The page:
From The Art and Popular Culture Encyclopedia

Jump to: navigation, search

Related e



first principle, pleasure principle

A principle signifies a point (or points) of probability on a subject (e.g., the principle of creativity), which allows for the formation of rule or norm or law by (human) interpretation of the phenomena (events) that can be created. The rules, norms and laws depend on and co-create a particular context to formulate. A principle is the underlying part (or spirit) of the basis for an evolutionary normative or formative development, which is the object of subjective experience and/or interpretation. For example, the ethics of someone may be seen as a set of principles that the individual obeys in the form of rules, as guidance or law. These principles thus form the basis for such ethics.

Reducing a rule to its principle says that, for the purpose at hand, the principle will not / cannot be questioned or further derived (unless you create new rules). This is a convenient way of reducing the complexity of an argumentation.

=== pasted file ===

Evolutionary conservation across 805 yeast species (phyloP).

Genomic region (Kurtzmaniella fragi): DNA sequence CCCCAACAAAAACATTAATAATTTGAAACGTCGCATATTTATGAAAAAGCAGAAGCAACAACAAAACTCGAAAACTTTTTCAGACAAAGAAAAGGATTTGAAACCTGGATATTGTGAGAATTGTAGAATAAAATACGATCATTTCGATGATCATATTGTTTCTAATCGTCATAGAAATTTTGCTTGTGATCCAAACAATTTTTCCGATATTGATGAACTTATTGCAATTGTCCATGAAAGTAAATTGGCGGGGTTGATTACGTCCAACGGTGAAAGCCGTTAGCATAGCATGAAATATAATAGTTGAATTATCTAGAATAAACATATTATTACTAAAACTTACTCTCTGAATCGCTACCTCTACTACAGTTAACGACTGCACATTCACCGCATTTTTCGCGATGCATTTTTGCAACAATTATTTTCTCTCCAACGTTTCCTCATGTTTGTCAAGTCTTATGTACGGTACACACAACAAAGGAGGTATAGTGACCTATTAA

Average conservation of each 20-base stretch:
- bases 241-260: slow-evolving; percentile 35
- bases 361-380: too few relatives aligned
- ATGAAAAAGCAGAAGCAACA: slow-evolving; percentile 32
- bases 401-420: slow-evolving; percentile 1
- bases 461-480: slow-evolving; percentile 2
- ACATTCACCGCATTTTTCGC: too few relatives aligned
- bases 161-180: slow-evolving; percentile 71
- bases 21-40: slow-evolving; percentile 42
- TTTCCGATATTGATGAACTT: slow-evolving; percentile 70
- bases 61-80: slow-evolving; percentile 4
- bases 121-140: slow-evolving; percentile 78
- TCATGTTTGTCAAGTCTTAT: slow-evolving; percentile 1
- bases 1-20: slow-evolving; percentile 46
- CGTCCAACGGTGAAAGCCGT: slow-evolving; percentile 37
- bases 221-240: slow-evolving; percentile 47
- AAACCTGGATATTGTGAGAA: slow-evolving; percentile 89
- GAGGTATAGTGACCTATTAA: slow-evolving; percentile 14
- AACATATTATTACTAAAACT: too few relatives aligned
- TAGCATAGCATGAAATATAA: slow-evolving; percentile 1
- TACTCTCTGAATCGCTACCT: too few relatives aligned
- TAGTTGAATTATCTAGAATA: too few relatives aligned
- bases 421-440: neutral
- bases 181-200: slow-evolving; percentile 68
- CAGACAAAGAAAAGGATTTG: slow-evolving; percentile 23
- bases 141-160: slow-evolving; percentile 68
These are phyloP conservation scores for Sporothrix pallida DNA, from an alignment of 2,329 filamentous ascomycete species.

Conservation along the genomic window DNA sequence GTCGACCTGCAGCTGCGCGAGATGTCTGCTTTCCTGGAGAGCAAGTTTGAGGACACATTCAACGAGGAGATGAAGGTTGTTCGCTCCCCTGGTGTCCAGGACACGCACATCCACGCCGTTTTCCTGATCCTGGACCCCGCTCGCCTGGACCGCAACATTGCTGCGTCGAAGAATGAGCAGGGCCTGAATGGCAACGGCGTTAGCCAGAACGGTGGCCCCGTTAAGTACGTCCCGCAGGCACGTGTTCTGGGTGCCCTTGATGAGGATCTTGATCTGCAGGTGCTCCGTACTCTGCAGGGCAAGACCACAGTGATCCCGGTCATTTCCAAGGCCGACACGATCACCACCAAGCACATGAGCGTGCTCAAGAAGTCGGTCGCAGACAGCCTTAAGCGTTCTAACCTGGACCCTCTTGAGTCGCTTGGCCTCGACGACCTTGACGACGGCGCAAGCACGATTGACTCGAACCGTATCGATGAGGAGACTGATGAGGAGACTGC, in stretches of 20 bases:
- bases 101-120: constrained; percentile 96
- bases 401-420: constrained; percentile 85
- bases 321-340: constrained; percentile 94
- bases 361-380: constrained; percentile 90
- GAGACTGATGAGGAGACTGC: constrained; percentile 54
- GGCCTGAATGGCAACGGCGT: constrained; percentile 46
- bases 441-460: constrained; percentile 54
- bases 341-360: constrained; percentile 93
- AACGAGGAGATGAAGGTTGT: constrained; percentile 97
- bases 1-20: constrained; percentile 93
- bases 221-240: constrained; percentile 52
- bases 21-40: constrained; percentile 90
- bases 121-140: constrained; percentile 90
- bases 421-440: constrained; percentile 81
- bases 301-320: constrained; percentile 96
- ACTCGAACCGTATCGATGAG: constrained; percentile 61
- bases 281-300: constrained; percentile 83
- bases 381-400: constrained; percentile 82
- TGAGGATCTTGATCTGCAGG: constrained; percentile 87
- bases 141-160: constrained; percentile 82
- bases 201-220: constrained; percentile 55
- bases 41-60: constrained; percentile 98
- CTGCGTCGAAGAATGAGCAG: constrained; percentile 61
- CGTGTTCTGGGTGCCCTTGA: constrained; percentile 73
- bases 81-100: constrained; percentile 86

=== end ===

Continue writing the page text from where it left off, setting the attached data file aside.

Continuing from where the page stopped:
The point of principle allows to create all probable versions under its subjective theme, as its reality creation/evolvement under that subject is open-ended and unpredictable relying on choice and option. Rules and laws capture a consensus that certain actions and events will occur under a principle (or a combination of principles).

A principled view for example, implies that an individual has a firm understanding of the underlying principle(s) of events and the rules and laws which govern them inherently and according to our consensus.

Examples of principles:

  • a descriptive comprehensive and fundamental law, doctrine, or assumption
  • a normative rule or code of conduct,
  • a law or fact of nature underlying the working of an artificial device.


Principle as cause

The principle of any effect is the cause that produces it.

Depending on the way the cause is understood the basic law governing that cause may acquire some distinction in its expression.

Principle of Causality, as efficient cause

The efficient cause is the one that produces the necessary effect, as long as the necessary and sufficient conditions are provided.